The Chargers' top four wide receivers on paper this offseason were Vincent Jackson, Malcom Floyd, Legedu Naanee and Buster Davis. Despite not having any of them at his disposal on Sunday, QB Philip Rivers still led San Diego to victory.
With a wave of injuries striking the receiving corps, Rivers was forced to play with a cast of deep reserves this week. But it didn't seem to faze him much at all, as he threw for 305 yards with two touchdowns and one interception in a 33-25 win over the Titans.
Through eight games, Rivers has thrown for 2,649 yards with 15 TDs and seven INTs. That's the most yards a passer has ever accumulated in the first eight contests of a season, and it puts him on pace for 5,298 yards, which would be an NFL record.
While Rivers isn't happy with the Chargers' losing record, he thinks his play will lead to more triumphs in the second half of the season.
"To me it's a team deal," Rivers said after Sunday's game. "I'd rather be 5-3 or 6-2 than be sitting at 3-5 and have a record like that. I think it's a reflection or our team, our guys up front blocking. It takes a lot of guys catching the ball and running. Hopefully there's a lot more yards left this year, and hopefully they're going to turn into a lot more wins."
The PFW Spin
While Rivers has had some tremendous years in the NFL and isn't playing with quite the same efficiency that he has the past two seasons, this might be his most impressive campaign yet. Considering that he has been without Jackson for the entire season and has been missing Floyd, Naanee and Davis for parts of it, his numbers have no business being as good as they are, yet here he is shattering records with a crew of no-name wideouts.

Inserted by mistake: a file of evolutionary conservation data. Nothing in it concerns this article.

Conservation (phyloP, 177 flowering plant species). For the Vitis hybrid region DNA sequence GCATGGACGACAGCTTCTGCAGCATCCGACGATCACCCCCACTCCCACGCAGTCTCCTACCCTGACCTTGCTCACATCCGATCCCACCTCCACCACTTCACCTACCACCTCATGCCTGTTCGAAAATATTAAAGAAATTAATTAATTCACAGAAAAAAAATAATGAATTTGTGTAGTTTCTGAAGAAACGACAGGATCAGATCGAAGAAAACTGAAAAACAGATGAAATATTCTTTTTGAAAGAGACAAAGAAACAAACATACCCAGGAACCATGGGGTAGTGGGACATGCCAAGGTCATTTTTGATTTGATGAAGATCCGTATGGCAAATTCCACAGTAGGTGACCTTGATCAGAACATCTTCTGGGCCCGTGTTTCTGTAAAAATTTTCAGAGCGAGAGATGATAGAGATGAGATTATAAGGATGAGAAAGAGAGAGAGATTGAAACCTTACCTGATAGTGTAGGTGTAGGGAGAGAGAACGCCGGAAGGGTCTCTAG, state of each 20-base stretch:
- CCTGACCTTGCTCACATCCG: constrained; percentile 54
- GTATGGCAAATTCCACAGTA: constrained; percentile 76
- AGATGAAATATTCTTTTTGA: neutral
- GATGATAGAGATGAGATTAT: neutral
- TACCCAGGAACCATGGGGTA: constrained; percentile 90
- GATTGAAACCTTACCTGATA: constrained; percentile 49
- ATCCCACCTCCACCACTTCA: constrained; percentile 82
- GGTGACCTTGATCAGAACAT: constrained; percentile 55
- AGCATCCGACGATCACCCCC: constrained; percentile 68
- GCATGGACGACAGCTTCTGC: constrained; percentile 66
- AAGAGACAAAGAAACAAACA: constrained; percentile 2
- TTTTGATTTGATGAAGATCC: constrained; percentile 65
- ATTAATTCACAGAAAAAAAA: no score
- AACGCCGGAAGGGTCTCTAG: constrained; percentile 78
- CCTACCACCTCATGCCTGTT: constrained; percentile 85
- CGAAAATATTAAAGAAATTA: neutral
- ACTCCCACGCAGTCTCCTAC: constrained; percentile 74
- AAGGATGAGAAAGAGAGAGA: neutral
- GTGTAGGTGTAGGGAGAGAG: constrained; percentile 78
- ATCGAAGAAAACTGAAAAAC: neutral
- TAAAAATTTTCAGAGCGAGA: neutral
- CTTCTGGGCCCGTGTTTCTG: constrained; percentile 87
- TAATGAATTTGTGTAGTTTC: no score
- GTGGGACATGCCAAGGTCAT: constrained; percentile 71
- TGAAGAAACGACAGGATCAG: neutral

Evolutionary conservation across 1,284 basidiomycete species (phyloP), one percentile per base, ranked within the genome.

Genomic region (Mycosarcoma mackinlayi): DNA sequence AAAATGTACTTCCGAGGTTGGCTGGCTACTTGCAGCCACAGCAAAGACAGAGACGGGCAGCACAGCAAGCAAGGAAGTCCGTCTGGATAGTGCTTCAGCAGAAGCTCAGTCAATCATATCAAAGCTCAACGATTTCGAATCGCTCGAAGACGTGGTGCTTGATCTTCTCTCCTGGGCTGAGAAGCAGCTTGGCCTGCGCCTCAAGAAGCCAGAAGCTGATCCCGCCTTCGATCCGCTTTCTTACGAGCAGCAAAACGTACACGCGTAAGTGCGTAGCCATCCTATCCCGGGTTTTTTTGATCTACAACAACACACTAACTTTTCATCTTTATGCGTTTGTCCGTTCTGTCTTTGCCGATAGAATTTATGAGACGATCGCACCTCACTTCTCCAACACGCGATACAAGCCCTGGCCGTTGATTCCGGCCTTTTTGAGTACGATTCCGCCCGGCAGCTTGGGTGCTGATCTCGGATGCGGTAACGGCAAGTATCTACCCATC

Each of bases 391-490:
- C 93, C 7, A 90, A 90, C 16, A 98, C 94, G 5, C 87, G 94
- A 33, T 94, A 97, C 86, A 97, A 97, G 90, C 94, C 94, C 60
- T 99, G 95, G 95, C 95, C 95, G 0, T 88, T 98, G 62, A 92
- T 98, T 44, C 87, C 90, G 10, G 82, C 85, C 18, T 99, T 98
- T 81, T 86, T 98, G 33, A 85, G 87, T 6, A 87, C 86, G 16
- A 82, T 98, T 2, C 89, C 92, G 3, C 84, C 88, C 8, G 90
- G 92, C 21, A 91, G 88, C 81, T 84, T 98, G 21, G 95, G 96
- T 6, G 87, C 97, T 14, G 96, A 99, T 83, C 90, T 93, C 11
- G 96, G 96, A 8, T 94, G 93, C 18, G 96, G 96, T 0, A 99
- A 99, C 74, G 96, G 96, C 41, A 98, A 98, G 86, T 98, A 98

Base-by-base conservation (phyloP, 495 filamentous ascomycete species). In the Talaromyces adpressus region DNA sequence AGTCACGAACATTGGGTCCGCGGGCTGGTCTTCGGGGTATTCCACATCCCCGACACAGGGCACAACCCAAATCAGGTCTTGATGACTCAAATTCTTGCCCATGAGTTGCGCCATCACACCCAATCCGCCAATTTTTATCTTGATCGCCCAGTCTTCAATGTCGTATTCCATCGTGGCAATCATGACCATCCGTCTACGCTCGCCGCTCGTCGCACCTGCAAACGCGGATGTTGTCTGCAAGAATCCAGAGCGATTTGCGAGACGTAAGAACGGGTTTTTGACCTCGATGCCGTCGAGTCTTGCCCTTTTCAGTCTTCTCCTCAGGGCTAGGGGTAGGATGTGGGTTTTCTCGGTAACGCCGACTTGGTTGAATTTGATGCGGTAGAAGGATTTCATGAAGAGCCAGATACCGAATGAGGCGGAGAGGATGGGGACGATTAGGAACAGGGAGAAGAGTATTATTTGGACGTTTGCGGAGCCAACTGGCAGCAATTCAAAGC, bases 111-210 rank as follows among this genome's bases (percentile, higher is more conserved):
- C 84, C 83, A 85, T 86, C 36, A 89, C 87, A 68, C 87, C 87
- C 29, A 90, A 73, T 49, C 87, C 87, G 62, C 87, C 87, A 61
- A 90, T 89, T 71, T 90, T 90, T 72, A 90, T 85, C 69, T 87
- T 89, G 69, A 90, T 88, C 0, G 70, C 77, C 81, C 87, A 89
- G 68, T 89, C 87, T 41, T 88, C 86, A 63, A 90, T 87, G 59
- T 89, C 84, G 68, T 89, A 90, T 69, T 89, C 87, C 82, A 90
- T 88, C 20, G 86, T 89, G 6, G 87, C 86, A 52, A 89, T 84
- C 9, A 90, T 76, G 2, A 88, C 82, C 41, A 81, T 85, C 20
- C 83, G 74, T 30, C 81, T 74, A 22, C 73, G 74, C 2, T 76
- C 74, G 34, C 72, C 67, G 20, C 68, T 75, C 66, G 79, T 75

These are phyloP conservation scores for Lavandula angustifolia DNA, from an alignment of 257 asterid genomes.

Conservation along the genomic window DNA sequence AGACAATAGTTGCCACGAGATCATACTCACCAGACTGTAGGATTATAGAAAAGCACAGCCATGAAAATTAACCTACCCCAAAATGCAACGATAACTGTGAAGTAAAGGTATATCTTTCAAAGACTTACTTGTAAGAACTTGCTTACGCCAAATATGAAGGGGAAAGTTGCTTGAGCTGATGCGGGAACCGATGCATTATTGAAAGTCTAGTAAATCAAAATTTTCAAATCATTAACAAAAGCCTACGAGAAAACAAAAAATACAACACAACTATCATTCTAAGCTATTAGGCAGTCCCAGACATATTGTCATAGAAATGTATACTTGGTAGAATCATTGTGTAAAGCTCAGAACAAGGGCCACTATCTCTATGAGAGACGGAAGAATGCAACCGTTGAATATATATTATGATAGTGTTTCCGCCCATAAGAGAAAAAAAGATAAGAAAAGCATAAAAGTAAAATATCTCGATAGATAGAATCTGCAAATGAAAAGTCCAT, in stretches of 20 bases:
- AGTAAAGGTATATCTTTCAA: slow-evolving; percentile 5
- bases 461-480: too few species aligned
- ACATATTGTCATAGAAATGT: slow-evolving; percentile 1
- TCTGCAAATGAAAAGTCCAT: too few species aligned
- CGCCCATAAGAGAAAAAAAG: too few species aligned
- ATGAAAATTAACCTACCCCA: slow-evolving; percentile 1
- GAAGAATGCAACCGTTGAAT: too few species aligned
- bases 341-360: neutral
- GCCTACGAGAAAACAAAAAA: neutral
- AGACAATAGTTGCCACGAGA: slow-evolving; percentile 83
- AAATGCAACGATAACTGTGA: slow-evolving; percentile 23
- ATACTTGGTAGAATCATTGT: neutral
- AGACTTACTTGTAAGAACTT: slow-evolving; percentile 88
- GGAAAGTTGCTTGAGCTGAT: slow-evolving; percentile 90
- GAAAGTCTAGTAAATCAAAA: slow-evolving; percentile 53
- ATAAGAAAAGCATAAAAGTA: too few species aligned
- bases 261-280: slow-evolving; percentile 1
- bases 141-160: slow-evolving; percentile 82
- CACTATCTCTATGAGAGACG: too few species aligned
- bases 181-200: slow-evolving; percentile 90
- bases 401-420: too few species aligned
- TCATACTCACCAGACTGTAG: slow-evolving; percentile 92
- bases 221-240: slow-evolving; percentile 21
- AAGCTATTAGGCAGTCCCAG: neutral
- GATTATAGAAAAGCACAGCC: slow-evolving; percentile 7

It wouldn't be fair to credit Rivers without also crediting TE Antonio Gates, though. Dealing with a toe injury, Gates has fought through to have may be the best year of his career to this point. He's racking up yardage, big plays and touchdowns at an alarming rate even though defenses know he's getting the ball. On pace for 80 catches, 1,326 yards and 18 TDs, he's having one of the best campaigns ever for a tight end, and doing so at less than full strength.
Possessing the league's No. 1 offense and defense, it's difficult to figure out why the Bolts sit at 3-5. Special-teams woes are certainly one big reason, but the club hasn't received many breaks thus far. With the offense operating at a high level and Jackson set to return for the final six games, it wouldn't be a shock to see San Diego make a run at the AFC West. It also wouldn't be a big surprise if Rivers continues to be a pile up the yards and breaks Dan Marino's single-season record.